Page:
Travellers who fly to Oslo, the capital of Norway, generally have two options to get into town: land at Sandefjord Torp Airport, 110 kilometres from town, which is served by several low-cost airlines, or fly in to Norway’s main airport, gateway to its biggest city: Gardermoen Airport, known more simply as Oslo Airport. Even this airport is hardly close to the capital: it’s about 47 kilometres away, about as far as Milan-Malpensa airport is from the centre of the Lombard capital. In Oslo, however, passengers hardly notice the distance. Flytoget, the Scandinavian country’s first high-speed train, whose history dates back thirty years, links the international airport to the city centre, specifically Oslo Sentralstasjon (central train station). The line makes it possible to travel from the airport to the city centre in just nineteen minutes, effectively minimizing the far-from-negligible distance between the runways and the centre of Norwegian life. It should come as no surprise to find such efficiency in a country that, according to the figures, is the most prosperous in the world, where transport is in many ways light years ahead of other European countries, given that in 2020 over half of all cars sold in Norway were electric. That said, the story of building Flytoget – which in addition to being super-fast is also electric, making it zero-emissions – was anything but smooth and problem-free.
The Flytoget line from Gardermoen Airport
In 1992, the Norwegian Parliament decided to build a new airport to serve the capital and Eastern Europe, replacing the old, no-longer-viable city airport. Gardermoen was chosen as the most suitable location, even if, as we have seen, it lies some way away from the city, and is nowhere near the main railway line connecting Oslo to the country’s north. It was consequently necessary to build a special railway line: Norway’s first high-speed line. The country had made a previous attempt to build a high-speed rail line, but the Østfold Line, built between Ski and Moss, did not end up being a true high-speed link: the relatively short distances and limitations of the rolling stock prevented the train from exceeding 160 kilometres per hour.
Construction of Oslo’s Flytoget Line
Construction of the Flytoget electric, high-speed rail line began in 1994. Even at the design stage, it was clear what the line’s biggest obstacle would be: the Romerike tunnel, at 14,580 metres in length, is the longest tunnel in Norway. Construction of the tunnel was complicated not so much for its length – as we know, the world’s longest railway tunnel, the Gotthard Base Tunnel, is more than 57 kilometres long – but rather the geological instability of the area between Etterstad and Lillestrøm, near the city centre. Those initial concerns turned out to be well-founded: in 1997, during tunnel construction, surveyors noticed that water levels in some of the lake basins in the works area were slowly going down. Losses from the Lutvann and Nordre Puttjern lakes were of particular concern. Before long, evidence was found that the leaks were directly associated with tunnel construction: at its worst, the lakes were losing as much as 3,000 litres of water per minute. The project was put in significant jeopardy until a solution was found to stop the leaks. Initially, they tried a sealant, but that failed to cure properly: not only did it not stop the infiltration, it caused additional damage, polluting the surrounding environment with acrylamide. The only solution turned out to be blocking the leaks with cement, causing major delays in tunnel construction. This solution would be unthinkable today, particularly in a nation responsible for the world’s first carbon neutral construction site, but at the time it was permissible, despite the year-long delay in work delivery. To complicate matters further, disagreements broke out between NSB Gardermobanen and Scandinavian Rock Group, the construction company involved in building the tunnel.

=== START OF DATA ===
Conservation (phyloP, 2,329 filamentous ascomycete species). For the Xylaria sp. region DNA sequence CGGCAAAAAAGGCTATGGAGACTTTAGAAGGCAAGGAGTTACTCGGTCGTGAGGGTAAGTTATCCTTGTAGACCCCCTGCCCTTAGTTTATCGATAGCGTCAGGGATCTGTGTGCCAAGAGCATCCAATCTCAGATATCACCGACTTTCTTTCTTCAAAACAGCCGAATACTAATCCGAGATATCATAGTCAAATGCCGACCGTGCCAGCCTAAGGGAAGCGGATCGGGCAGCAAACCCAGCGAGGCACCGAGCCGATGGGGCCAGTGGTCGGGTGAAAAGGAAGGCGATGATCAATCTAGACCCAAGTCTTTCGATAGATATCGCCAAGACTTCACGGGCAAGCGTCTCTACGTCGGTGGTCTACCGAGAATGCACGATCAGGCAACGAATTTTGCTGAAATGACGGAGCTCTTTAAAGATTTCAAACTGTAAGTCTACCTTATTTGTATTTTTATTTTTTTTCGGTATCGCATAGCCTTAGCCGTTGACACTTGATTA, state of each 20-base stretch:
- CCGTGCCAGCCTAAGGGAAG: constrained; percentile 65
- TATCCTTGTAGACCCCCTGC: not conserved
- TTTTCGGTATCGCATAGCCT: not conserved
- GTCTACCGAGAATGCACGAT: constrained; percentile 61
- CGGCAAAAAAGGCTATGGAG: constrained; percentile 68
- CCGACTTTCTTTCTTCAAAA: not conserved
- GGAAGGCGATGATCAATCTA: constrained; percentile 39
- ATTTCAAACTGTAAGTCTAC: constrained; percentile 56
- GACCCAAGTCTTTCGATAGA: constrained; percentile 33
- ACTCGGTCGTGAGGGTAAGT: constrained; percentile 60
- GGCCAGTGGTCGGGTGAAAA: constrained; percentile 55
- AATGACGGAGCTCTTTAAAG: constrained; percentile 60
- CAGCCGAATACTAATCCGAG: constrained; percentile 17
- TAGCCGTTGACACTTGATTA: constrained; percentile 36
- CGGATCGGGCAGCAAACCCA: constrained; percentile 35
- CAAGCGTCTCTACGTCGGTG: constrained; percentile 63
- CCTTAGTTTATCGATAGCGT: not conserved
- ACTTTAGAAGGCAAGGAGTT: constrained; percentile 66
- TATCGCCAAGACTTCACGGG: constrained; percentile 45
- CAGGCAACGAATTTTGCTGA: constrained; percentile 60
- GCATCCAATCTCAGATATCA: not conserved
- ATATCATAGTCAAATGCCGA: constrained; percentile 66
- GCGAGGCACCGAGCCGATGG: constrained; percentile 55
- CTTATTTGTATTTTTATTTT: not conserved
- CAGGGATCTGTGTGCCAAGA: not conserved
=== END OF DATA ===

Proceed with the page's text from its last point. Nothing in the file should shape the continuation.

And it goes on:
The Cost of Building the Oslo Flytoget Line
The total investment for building the Oslo Flytoget line came to NOK 10 billion (currently NOK 10 equates to just under EUR 1), including around NOK 2 billion in initially unbudgeted costs. Nevertheless, the high-speed train was operational by the time the new airport opened… at least partially. Not until August 1999 was the new line fully up and running, its trains finally able to use the Romerike Tunnel rather than diverting onto the Hovedbane line between Oslo Central Station and Lillestrøm.
The High-Speed Train between Oslo and Gardermoen Airport Today
The line has had just one fatal accident, in 1999, when a National Rail Administration employee was killed by a train travelling at 100 miles per hour rather than the local 50-mile-per-hour limit.
Oslo’s Flytoget line trains run every ten minutes, connecting the city to the airport in under twenty minutes. There is only one stop between the airport and the city centre, Lillestrøm, after which the train continues its journey to Drammen, 100 kilometres away (taking sixty minutes). The most recent statistics released by the company (for 2016) show that over the course of that year, 6.5 million people used the Airport Express Train, which ran on time 96% of the time and achieved 97% customer satisfaction.
The Flytoget train was the trailblazer for Norway’s high-speed rail. Not only is the nation’s capital considered one of the greenest cities in the world, Norway invests heavily in transport, including the high-speed underground Follo Railway Line.